To track your equipment and maintenance cycles, you could use Equipment Management software. With this software, you can even track hazardous products and couple them with digital forms or associated safety data sheets. With QR codes and Equipment Management software, you can even save time with data entry while it centralizes all your information, granting all departments insight. 

Another benefit of integrated safety management software is it can effectively track an organization’s injury and accident data using information from incident reports, toolbox talk software, and other tools integrated in the system. Being able to track this data and perform trend analyses allows the organization to gain insights into what job tasks or work equipment might be the leading cause for injuries in the workplace. Having a historical record of incident data also allows trends to be tracked over time, where corrective actions can be measured for their success or lack thereof‌.

Furthermore, safety software allows anyone with access to the cloud computing software to view the data. It also can provide audit trails to legislators at the click of a button. This is vastly better than tracking down physical or digital documents and attempting to prove they have not been doctored. A safety management system that stores incident data, as well as corrective actions taken in the past, is a great way for a business to future proof their safety management system. The ability to look at past incidents and past implemented corrective actions will steer a company’s safety department in the right direction. 

Defining Your Safetys Fate Through Goals

Defining safety goals can be another effective strategy when future proofing. Without defining goals, safety departments are blindly implementing initiatives that may or may not benefit workers. Creating goals and having leadership commit to those goals is a long-term solution. After these goals are defined, consider holding a toolbox talk or meeting to harmonize your team. Specialists who know what the company goals are, and staff who feel comfortable communicating opinions, are more likely and able to help the company maintain its safety vision.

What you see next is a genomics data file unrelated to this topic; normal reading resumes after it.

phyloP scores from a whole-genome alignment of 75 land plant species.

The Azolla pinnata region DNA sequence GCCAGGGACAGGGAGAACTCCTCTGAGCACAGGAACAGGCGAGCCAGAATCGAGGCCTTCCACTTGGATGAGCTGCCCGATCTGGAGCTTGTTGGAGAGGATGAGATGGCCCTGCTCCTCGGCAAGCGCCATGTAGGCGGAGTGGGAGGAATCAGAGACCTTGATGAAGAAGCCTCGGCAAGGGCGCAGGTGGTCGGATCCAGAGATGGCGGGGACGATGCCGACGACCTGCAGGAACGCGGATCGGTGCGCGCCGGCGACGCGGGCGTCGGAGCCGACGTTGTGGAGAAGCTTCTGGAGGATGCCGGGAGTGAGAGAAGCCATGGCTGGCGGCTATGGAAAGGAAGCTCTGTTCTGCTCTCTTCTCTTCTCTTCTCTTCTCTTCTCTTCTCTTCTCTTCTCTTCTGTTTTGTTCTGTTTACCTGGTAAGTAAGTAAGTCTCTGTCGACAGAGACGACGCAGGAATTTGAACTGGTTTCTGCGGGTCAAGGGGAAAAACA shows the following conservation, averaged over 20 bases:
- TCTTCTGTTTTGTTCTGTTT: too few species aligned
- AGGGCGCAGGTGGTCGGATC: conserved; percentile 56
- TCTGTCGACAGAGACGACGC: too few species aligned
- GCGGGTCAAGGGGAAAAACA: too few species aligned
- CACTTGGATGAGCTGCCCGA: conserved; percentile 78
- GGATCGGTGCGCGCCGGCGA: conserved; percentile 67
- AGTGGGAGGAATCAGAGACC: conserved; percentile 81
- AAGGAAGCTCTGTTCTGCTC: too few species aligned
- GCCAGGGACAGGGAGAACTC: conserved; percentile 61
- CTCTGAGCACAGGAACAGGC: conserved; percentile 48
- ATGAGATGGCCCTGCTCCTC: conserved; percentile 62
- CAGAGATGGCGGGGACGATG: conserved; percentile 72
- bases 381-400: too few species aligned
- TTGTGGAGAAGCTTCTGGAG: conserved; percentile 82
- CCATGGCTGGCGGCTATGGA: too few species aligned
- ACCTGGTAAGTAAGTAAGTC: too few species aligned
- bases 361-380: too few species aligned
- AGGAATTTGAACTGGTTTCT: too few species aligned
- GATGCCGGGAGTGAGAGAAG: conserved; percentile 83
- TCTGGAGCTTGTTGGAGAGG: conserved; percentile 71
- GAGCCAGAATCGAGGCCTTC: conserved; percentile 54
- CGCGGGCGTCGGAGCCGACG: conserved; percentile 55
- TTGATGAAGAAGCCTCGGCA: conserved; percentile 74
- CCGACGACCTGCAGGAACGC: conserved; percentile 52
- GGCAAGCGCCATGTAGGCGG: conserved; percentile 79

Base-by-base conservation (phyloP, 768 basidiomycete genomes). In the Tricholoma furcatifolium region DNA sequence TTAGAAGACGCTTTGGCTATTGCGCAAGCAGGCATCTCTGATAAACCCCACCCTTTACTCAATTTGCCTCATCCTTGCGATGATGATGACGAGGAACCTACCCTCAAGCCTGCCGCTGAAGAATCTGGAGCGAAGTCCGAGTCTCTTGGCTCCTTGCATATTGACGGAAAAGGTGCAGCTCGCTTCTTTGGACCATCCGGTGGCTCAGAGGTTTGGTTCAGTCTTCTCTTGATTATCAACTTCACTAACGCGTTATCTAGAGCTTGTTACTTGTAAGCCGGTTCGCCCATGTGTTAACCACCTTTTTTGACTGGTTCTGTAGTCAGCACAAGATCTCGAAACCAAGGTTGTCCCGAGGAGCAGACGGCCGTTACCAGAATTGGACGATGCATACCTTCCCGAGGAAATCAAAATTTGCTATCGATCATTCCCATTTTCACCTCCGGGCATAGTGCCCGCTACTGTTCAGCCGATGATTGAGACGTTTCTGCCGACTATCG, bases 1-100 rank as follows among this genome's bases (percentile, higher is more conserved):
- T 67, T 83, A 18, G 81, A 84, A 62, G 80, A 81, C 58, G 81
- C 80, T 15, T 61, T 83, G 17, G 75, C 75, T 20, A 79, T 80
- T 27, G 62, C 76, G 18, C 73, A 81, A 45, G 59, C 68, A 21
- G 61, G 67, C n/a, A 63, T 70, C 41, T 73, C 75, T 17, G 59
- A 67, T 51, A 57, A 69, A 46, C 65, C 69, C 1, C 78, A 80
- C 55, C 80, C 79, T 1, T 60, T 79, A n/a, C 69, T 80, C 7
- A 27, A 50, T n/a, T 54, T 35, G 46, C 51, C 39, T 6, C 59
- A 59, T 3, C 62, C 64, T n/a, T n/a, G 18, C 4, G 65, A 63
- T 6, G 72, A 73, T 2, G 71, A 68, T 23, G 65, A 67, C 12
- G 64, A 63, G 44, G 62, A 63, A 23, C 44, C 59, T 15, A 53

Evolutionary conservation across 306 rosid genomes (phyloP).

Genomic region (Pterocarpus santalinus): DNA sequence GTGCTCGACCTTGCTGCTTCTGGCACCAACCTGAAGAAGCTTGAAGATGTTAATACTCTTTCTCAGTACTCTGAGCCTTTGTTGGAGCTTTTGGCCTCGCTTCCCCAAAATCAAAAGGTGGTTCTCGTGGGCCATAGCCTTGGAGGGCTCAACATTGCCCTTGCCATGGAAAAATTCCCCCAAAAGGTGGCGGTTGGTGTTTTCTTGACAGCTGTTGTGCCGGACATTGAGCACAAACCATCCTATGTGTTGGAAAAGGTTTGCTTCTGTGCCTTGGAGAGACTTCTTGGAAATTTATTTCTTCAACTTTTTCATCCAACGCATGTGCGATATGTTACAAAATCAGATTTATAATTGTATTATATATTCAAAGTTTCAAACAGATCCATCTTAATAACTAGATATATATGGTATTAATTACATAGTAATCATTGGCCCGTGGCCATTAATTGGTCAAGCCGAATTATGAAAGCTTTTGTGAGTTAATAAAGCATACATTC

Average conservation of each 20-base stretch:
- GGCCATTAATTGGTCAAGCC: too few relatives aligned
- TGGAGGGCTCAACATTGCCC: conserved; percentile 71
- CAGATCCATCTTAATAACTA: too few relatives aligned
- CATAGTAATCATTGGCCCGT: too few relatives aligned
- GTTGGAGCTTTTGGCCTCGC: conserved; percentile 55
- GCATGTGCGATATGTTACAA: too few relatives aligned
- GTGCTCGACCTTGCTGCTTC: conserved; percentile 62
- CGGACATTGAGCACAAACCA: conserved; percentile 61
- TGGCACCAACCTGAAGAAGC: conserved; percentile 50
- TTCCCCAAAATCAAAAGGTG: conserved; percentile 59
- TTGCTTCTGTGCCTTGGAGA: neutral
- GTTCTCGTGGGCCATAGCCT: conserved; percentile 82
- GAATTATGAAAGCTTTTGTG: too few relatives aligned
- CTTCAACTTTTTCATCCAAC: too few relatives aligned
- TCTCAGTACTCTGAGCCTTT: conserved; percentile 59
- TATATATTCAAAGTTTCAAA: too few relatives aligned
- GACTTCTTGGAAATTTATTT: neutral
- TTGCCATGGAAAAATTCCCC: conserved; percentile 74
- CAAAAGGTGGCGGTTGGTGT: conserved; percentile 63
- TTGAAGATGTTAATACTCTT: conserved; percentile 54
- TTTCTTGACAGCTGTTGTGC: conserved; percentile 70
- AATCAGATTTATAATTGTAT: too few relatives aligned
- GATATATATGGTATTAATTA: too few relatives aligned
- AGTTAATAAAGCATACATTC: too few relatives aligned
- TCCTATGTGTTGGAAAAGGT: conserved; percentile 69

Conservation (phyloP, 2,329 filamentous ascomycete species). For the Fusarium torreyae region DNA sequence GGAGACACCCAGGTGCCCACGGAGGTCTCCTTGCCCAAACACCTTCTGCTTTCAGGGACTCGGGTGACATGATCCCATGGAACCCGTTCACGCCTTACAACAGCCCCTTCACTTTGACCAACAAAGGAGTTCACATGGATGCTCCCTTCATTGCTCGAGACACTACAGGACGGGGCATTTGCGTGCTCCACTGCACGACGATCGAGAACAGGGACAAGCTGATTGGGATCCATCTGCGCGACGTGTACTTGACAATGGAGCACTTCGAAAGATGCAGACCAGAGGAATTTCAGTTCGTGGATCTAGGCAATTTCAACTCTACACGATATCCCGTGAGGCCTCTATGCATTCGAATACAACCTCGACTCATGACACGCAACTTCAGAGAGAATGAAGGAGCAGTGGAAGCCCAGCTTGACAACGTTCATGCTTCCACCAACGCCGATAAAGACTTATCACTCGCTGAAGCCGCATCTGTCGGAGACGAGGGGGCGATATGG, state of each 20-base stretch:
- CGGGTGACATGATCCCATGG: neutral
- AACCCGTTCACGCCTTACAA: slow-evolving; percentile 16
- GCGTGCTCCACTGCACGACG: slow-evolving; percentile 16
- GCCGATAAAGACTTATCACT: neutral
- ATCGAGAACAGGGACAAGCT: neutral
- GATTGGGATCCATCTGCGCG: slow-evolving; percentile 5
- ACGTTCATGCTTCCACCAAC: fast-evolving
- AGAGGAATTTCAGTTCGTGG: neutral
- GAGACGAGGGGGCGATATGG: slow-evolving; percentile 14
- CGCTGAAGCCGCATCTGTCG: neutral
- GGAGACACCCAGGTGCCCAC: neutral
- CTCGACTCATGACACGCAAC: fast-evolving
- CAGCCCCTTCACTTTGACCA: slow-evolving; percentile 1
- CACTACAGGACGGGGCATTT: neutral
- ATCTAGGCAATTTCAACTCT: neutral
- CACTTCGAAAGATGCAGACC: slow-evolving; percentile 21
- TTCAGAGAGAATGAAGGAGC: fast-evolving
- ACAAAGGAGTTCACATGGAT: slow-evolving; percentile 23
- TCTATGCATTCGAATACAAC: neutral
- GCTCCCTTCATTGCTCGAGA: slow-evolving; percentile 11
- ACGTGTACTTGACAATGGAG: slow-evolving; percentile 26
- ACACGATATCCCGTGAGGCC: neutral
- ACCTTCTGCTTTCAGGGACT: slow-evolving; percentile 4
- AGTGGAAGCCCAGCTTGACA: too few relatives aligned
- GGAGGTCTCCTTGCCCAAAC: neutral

Using AI to Stay Ahead of the Curve

Safety management systems are evolving due to demand. The latest technological advancements include predictive artificial intelligence that can provide insights into at-risk behaviors. When AI is used in safety management systems, it boosts the capabilities of providing actionable feedback to management to reduce workplace hazards. Especially when you consider the only other way to get that information would be through practice — which could harm your specialists in the process.

Yet, AI for most is out of reach, so using trend data and team members’ insight can be a powerful solution in the meantime. 

Future Proofing Safety Summarized

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Future proofing an organization’s safety management system should be considered a timesaving reform rather than an expense. Inadequate safety documentation normally leads to repeated incidents which can cost more than money, it can impair or shatter livelihoods. Asset management should also be considered for centralized information and a clear overview of maintenance. With all these systems in place and preferably integrated under the same platform, you can feel good about doing everything you can to not repeat incidents. This allows you can see what is happening within your organization throughout time and many locations. Your safety system will have accountability and proof of diligence, while it arms your staff with all the information they require to perform safely. The future has many safer options, you just have to choose which are right for you.